[Haskell-beginners] Convert String to List/Array of Numbers
Daniel Fischer
daniel.is.fischer at web.de
Wed Sep 8 14:45:14 EDT 2010
On Wednesday 08 September 2010 20:13:17, Chaddaï Fouché wrote:
> Given that the notion of argument number isn't quite right in Haskell
Since, strictly speaking, a function always takes exactly one argument.
Haskell is like mathematics in that respect.
But since saying "a function which takes an argument of type a, returning a
function which takes an argument of type b, returning a function which
takes an argument of type c, returning ..." is much more cumbersome than
saying "a function taking five arguments of types a, b, c, d, e
respectively and returning a value of type f", we are using the more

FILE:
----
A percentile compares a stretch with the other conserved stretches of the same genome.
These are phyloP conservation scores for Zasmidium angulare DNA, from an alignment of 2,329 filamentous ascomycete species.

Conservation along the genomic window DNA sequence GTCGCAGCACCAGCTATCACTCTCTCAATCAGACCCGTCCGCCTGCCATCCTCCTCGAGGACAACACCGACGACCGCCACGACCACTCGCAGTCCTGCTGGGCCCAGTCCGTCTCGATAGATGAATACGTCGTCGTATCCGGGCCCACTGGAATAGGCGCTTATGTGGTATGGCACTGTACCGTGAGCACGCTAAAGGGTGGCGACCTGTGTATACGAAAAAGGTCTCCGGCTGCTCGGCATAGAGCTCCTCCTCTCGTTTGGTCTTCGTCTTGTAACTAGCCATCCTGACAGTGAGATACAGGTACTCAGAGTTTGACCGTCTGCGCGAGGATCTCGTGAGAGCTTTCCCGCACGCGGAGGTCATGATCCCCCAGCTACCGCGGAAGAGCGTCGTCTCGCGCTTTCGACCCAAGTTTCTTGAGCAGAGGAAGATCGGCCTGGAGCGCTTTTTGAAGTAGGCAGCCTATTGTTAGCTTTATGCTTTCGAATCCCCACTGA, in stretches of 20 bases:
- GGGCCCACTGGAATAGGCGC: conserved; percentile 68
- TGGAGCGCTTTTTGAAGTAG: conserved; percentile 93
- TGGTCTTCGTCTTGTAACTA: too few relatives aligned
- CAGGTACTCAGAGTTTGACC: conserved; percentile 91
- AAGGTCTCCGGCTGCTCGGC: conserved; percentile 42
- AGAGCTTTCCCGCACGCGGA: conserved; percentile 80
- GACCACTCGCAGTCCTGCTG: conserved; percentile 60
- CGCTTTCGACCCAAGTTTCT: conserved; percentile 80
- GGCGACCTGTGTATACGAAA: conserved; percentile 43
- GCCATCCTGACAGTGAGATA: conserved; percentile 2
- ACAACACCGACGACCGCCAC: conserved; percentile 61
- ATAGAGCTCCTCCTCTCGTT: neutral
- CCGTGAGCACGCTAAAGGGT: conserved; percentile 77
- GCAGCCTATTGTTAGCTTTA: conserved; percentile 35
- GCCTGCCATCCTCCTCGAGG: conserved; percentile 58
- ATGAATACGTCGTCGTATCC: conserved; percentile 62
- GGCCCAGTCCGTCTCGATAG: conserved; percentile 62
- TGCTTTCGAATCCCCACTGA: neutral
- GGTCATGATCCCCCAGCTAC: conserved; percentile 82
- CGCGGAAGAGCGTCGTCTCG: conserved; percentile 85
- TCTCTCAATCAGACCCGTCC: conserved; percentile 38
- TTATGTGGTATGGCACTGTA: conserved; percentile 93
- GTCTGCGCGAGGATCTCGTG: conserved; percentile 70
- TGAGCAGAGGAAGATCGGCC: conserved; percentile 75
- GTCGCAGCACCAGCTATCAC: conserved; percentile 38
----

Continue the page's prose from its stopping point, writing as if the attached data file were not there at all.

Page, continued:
convenient, albeit inexact, language habitually.
Haskell is like mathematics in that respect too.
Be aware however, that the same function may be referred to as a function
taking three, four or perhaps six arguments in other circumstances.
> and that you should put a type signature on all exported functions
And also on nontrivial internal functions.
> which provides more exact information on the function behaviour
> anyway... I would say that point-free is worth it for the clarity it
> affords to the accustomed Haskeller
It takes a bit to get used to (having a mthematical background helps).
And point-freeing is not always a win in readability.
Judge on a case-by-case basis.
> (all but the most twisted
> functions written in point-free style will only take "one" argument
> anyway).
Possibly two.
foo = (sum .) . enumFromThenTo 0
hasn't yet clearly crossed the border.
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